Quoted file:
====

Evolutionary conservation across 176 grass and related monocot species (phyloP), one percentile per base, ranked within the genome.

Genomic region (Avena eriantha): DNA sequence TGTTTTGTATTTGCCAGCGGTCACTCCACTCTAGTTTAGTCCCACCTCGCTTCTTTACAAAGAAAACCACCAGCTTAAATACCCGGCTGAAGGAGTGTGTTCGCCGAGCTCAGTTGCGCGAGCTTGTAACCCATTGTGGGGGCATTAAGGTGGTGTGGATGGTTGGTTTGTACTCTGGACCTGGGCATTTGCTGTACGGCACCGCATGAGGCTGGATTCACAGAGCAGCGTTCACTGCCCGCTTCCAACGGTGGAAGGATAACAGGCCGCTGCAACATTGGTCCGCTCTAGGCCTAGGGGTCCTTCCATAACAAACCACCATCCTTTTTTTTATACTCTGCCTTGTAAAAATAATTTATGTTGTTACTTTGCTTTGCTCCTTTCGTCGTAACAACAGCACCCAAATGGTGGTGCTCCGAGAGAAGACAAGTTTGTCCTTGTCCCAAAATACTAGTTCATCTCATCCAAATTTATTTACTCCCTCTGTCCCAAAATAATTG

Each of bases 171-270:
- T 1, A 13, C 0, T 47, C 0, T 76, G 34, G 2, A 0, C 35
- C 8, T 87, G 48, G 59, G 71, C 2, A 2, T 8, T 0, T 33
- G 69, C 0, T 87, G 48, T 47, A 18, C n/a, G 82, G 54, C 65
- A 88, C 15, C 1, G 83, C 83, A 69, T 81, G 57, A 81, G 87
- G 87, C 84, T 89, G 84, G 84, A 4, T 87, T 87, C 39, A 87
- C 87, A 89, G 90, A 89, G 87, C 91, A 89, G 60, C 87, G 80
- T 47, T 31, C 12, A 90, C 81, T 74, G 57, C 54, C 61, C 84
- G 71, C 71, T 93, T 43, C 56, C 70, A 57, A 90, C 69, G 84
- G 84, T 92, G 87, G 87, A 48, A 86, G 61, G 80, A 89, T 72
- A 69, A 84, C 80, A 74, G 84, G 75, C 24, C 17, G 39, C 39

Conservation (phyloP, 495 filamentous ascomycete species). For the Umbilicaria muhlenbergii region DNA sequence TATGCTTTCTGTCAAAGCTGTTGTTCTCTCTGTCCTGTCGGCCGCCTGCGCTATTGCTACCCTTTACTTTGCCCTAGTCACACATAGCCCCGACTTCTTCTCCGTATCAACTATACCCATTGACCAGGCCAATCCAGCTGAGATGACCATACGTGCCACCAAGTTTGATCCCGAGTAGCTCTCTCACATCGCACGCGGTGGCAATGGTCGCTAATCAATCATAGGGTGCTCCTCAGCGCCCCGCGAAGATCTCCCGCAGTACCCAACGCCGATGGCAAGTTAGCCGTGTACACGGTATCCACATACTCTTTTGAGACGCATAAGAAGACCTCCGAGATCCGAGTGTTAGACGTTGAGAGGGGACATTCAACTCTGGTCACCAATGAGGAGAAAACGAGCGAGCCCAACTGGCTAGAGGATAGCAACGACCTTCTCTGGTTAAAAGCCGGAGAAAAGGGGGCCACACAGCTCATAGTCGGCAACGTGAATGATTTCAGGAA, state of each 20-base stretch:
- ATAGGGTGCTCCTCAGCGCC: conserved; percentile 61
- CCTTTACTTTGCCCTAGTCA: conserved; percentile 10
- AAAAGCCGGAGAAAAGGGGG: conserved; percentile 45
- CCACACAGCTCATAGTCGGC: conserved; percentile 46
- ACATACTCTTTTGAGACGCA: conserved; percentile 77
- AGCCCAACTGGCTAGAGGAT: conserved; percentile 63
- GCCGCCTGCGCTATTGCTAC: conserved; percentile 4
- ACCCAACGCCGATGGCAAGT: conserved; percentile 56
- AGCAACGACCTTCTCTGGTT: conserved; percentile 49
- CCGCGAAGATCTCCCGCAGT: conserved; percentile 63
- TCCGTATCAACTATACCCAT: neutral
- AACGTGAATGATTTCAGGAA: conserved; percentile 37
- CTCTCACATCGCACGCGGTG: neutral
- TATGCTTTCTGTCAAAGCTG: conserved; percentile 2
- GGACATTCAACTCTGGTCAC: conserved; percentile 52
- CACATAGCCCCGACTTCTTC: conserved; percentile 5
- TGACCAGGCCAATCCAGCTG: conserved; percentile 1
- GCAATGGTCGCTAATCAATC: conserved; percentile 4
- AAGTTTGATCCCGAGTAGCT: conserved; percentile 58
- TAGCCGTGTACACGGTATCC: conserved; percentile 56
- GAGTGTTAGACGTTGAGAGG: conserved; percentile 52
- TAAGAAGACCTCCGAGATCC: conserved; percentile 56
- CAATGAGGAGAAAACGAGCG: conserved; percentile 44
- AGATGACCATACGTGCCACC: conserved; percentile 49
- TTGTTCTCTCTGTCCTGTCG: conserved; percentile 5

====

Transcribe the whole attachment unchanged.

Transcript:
Evolutionary conservation across 176 grass and related monocot species (phyloP), one percentile per base, ranked within the genome.

Genomic region (Avena eriantha): DNA sequence TGTTTTGTATTTGCCAGCGGTCACTCCACTCTAGTTTAGTCCCACCTCGCTTCTTTACAAAGAAAACCACCAGCTTAAATACCCGGCTGAAGGAGTGTGTTCGCCGAGCTCAGTTGCGCGAGCTTGTAACCCATTGTGGGGGCATTAAGGTGGTGTGGATGGTTGGTTTGTACTCTGGACCTGGGCATTTGCTGTACGGCACCGCATGAGGCTGGATTCACAGAGCAGCGTTCACTGCCCGCTTCCAACGGTGGAAGGATAACAGGCCGCTGCAACATTGGTCCGCTCTAGGCCTAGGGGTCCTTCCATAACAAACCACCATCCTTTTTTTTATACTCTGCCTTGTAAAAATAATTTATGTTGTTACTTTGCTTTGCTCCTTTCGTCGTAACAACAGCACCCAAATGGTGGTGCTCCGAGAGAAGACAAGTTTGTCCTTGTCCCAAAATACTAGTTCATCTCATCCAAATTTATTTACTCCCTCTGTCCCAAAATAATTG

Each of bases 171-270:
- T 1, A 13, C 0, T 47, C 0, T 76, G 34, G 2, A 0, C 35
- C 8, T 87, G 48, G 59, G 71, C 2, A 2, T 8, T 0, T 33
- G 69, C 0, T 87, G 48, T 47, A 18, C n/a, G 82, G 54, C 65
- A 88, C 15, C 1, G 83, C 83, A 69, T 81, G 57, A 81, G 87
- G 87, C 84, T 89, G 84, G 84, A 4, T 87, T 87, C 39, A 87
- C 87, A 89, G 90, A 89, G 87, C 91, A 89, G 60, C 87, G 80
- T 47, T 31, C 12, A 90, C 81, T 74, G 57, C 54, C 61, C 84
- G 71, C 71, T 93, T 43, C 56, C 70, A 57, A 90, C 69, G 84
- G 84, T 92, G 87, G 87, A 48, A 86, G 61, G 80, A 89, T 72
- A 69, A 84, C 80, A 74, G 84, G 75, C 24, C 17, G 39, C 39

Conservation (phyloP, 495 filamentous ascomycete species). For the Umbilicaria muhlenbergii region DNA sequence TATGCTTTCTGTCAAAGCTGTTGTTCTCTCTGTCCTGTCGGCCGCCTGCGCTATTGCTACCCTTTACTTTGCCCTAGTCACACATAGCCCCGACTTCTTCTCCGTATCAACTATACCCATTGACCAGGCCAATCCAGCTGAGATGACCATACGTGCCACCAAGTTTGATCCCGAGTAGCTCTCTCACATCGCACGCGGTGGCAATGGTCGCTAATCAATCATAGGGTGCTCCTCAGCGCCCCGCGAAGATCTCCCGCAGTACCCAACGCCGATGGCAAGTTAGCCGTGTACACGGTATCCACATACTCTTTTGAGACGCATAAGAAGACCTCCGAGATCCGAGTGTTAGACGTTGAGAGGGGACATTCAACTCTGGTCACCAATGAGGAGAAAACGAGCGAGCCCAACTGGCTAGAGGATAGCAACGACCTTCTCTGGTTAAAAGCCGGAGAAAAGGGGGCCACACAGCTCATAGTCGGCAACGTGAATGATTTCAGGAA, state of each 20-base stretch:
- ATAGGGTGCTCCTCAGCGCC: conserved; percentile 61
- CCTTTACTTTGCCCTAGTCA: conserved; percentile 10
- AAAAGCCGGAGAAAAGGGGG: conserved; percentile 45
- CCACACAGCTCATAGTCGGC: conserved; percentile 46
- ACATACTCTTTTGAGACGCA: conserved; percentile 77
- AGCCCAACTGGCTAGAGGAT: conserved; percentile 63
- GCCGCCTGCGCTATTGCTAC: conserved; percentile 4
- ACCCAACGCCGATGGCAAGT: conserved; percentile 56
- AGCAACGACCTTCTCTGGTT: conserved; percentile 49
- CCGCGAAGATCTCCCGCAGT: conserved; percentile 63
- TCCGTATCAACTATACCCAT: neutral
- AACGTGAATGATTTCAGGAA: conserved; percentile 37
- CTCTCACATCGCACGCGGTG: neutral
- TATGCTTTCTGTCAAAGCTG: conserved; percentile 2
- GGACATTCAACTCTGGTCAC: conserved; percentile 52
- CACATAGCCCCGACTTCTTC: conserved; percentile 5
- TGACCAGGCCAATCCAGCTG: conserved; percentile 1
- GCAATGGTCGCTAATCAATC: conserved; percentile 4
- AAGTTTGATCCCGAGTAGCT: conserved; percentile 58
- TAGCCGTGTACACGGTATCC: conserved; percentile 56
- GAGTGTTAGACGTTGAGAGG: conserved; percentile 52
- TAAGAAGACCTCCGAGATCC: conserved; percentile 56
- CAATGAGGAGAAAACGAGCG: conserved; percentile 44
- AGATGACCATACGTGCCACC: conserved; percentile 49
- TTGTTCTCTCTGTCCTGTCG: conserved; percentile 5